Things take a much harsher turn upon arrival at the second half of the split, featuring German solo drone-outfit The Cold View (TCV) and their contribution being a singular mammoth 30-minute piece entitled 'Sky of Sorrow'; a very fitting name accurately reflecting the bleak emotional intensity that pervades the entire sonic voyage they have carefully sculpted. Having come across their work for the first time, I would describe their overall sound as raw, dreary and sluggishly-intense doom for the lonesome heart. I personally found the 30-min piece to almost represent a voyage through the depths of the subconscious, an arena well-built by the band's use of coarse noise effects and corrosive atmospheres. TCV's style leans more towards the industrial/experimental realm; thus highly recommended for fans of the said genre;but in addition, integrated intelligently with funeral-paced doom to give birth to the ultimate atmosphere of dread and hopelessness. Shifting our focus towards the track itself, the intro is absolutely brilliant. The patient evolution of clean guitars and mystical atmospherics sets the ideal foundation in preparation for the coming onslaught of radiating distortion, iron-pounding drums (that almost signify a slow call to one's death), and harsh guttural growls in the same vein as their collaborators AGOD. The described funeral onslaught pervades most of the track's duration, however with some interesting twists along the journey. For example, the orchestration of atmospheric splendour around the 20-minute mark serves as a beautiful representation of the album theme, whilst simultaneously providing a much-welcomed break after a very lengthy pilgrimage of sluggish-ridden funeral doom. On that note, the repetitive monotony resultant from such particularly lengthy sections of the track, along with what I personally felt to be over-usage of certain key effects, would form my primary criticisms - minor ones at that. For example, the previously mentioned iron-clad effect of the drums, wonderfully-chilling as they are in their delivery, lose their intended charm and significance after a certain point. However, I do completely acknowledge the challenges involved in maintaining engagement (both for the composer and listener) across any track of such extended lengths, and on that front, I very much applaud TCV for their daring methodology. My overall experience of TCV has left me harbouring much respect for the band's unconventional and uncompromising approach to their music.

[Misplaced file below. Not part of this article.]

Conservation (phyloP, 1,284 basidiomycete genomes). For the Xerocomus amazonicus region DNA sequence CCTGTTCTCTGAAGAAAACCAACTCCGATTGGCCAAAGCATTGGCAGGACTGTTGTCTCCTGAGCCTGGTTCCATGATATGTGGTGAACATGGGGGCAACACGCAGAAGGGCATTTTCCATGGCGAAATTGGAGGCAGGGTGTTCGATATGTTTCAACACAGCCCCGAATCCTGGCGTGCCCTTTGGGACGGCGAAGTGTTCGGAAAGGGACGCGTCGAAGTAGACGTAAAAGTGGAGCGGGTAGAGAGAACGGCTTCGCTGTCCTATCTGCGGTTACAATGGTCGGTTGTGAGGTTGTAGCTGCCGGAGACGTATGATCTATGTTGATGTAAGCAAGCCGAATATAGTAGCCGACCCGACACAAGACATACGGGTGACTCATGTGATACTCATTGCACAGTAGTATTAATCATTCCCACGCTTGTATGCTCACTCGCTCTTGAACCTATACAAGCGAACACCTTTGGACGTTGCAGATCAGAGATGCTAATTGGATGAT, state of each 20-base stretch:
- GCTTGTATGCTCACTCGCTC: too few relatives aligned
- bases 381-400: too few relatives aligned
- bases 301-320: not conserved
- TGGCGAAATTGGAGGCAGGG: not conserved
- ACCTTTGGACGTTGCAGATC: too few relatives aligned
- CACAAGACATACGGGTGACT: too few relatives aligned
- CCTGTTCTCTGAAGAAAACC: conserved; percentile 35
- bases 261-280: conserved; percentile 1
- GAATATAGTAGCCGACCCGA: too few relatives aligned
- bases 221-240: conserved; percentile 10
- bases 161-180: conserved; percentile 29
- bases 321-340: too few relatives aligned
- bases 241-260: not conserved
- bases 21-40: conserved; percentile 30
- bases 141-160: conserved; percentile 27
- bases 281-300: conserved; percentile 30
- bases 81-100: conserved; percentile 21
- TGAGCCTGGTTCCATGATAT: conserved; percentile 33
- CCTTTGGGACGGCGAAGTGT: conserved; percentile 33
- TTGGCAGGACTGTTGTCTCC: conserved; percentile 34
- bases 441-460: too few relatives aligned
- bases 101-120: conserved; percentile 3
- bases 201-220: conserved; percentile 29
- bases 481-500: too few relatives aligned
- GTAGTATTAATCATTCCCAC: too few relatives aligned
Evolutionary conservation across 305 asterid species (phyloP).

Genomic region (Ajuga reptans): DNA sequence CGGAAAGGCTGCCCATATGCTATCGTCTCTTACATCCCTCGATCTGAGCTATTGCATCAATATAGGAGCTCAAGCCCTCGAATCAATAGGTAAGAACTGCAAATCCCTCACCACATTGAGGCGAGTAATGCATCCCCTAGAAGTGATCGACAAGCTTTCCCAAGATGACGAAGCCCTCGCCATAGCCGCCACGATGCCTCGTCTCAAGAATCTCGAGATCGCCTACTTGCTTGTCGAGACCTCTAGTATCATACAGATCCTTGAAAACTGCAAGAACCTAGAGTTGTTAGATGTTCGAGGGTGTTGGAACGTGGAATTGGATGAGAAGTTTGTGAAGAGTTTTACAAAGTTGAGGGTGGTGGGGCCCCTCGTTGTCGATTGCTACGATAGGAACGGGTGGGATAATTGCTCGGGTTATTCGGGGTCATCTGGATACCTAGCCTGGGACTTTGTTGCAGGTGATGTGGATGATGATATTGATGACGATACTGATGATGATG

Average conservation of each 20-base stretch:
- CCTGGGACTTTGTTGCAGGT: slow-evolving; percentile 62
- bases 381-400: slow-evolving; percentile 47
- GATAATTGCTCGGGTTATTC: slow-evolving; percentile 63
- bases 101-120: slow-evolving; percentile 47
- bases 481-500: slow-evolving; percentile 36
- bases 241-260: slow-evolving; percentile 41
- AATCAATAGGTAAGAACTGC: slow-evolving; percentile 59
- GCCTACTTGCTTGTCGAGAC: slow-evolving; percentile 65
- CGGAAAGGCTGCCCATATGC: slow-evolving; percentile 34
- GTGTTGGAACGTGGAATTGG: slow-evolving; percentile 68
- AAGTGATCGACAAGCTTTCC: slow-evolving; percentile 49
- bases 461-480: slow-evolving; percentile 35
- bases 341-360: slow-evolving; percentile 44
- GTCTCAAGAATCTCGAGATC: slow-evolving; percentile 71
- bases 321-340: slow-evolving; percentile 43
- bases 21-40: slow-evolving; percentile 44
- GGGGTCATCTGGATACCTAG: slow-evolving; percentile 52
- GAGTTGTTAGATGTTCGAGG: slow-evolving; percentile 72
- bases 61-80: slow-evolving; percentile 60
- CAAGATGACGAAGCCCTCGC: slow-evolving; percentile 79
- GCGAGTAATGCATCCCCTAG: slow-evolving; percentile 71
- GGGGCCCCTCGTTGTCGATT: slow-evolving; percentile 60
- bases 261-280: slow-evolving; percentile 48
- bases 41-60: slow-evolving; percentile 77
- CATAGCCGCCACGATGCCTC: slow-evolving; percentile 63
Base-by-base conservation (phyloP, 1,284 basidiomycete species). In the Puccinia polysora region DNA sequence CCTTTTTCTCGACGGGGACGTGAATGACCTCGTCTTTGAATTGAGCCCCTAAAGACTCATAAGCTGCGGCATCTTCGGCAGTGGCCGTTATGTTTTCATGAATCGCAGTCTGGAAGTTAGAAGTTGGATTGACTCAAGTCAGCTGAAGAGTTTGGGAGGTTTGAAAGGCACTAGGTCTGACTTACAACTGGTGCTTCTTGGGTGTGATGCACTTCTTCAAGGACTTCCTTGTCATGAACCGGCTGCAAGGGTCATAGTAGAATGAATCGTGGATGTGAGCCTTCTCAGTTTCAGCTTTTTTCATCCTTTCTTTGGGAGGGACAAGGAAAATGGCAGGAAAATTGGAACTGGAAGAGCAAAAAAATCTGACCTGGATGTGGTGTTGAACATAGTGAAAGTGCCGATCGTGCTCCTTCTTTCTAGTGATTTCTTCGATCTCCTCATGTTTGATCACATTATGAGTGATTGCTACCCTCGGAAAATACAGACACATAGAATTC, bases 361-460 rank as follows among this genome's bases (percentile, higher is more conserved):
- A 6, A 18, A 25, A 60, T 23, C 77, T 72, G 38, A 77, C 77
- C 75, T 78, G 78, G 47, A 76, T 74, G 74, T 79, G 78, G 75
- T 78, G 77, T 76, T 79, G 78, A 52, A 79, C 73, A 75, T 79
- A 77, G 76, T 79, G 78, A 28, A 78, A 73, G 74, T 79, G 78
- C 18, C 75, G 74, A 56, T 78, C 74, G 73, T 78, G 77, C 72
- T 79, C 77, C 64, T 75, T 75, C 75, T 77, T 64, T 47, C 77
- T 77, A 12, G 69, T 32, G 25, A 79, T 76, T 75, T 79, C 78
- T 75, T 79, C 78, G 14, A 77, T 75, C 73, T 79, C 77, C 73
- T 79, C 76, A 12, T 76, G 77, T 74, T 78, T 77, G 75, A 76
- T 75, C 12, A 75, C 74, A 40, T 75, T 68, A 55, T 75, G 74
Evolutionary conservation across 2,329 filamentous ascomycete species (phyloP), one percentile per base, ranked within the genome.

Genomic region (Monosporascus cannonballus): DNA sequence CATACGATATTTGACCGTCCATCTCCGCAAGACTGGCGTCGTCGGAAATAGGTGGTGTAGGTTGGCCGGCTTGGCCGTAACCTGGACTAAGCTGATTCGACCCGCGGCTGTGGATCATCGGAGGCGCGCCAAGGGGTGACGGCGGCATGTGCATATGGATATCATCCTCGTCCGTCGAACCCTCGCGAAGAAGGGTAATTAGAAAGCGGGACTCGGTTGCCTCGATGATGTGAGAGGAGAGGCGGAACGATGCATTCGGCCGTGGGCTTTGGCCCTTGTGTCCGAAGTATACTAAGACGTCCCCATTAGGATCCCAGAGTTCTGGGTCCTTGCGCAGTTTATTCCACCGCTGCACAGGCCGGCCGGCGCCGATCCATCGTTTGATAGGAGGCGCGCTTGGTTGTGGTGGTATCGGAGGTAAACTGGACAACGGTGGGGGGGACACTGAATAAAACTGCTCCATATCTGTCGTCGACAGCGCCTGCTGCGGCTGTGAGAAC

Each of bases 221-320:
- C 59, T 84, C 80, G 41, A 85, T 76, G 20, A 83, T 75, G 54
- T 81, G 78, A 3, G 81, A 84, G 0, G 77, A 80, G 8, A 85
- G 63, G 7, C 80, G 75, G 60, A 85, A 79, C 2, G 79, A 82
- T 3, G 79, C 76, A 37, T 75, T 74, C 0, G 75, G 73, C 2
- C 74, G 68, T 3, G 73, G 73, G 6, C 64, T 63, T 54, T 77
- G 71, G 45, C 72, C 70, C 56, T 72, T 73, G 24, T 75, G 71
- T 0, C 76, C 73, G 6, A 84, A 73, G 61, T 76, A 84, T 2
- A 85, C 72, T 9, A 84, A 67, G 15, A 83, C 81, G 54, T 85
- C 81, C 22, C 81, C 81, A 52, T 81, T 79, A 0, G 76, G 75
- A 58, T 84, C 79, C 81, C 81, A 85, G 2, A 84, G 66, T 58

To sum up, 'Songs of Deepest Skies' marks an impressive collaborative effort between two equally passionate yet distinctive Funeral/Drone bands whom have laid out, with much care, a non-coercive landscape of subjective contemplation for the willing listener to roam the depths of his/her own mind and heart; a boundless path as vast as the mighty sky itself. I would also encourage fans that harbour a preference for physicals to check out the limited edition A5 Digipak on offer that comes in a lovely DVD case packaging; definitely a unique addition that will complement any serious doom-lover's personal collection.


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Reviewer's rating: 7.5/10

Information

Tracklist :
Abysmal Growls Of Despair
1. Purple Skies
2. Decay Of A Man
3. See The Night
The Cold View
4. Sky Of Sorrow


Visit the Abysmal Growls Of Despair bandpage.

Duration : Approx. 59 minutes

Visit the The Cold View bandpage.

Reviewed on 2015-12-06 by Trishay J Trada
SolitudeProd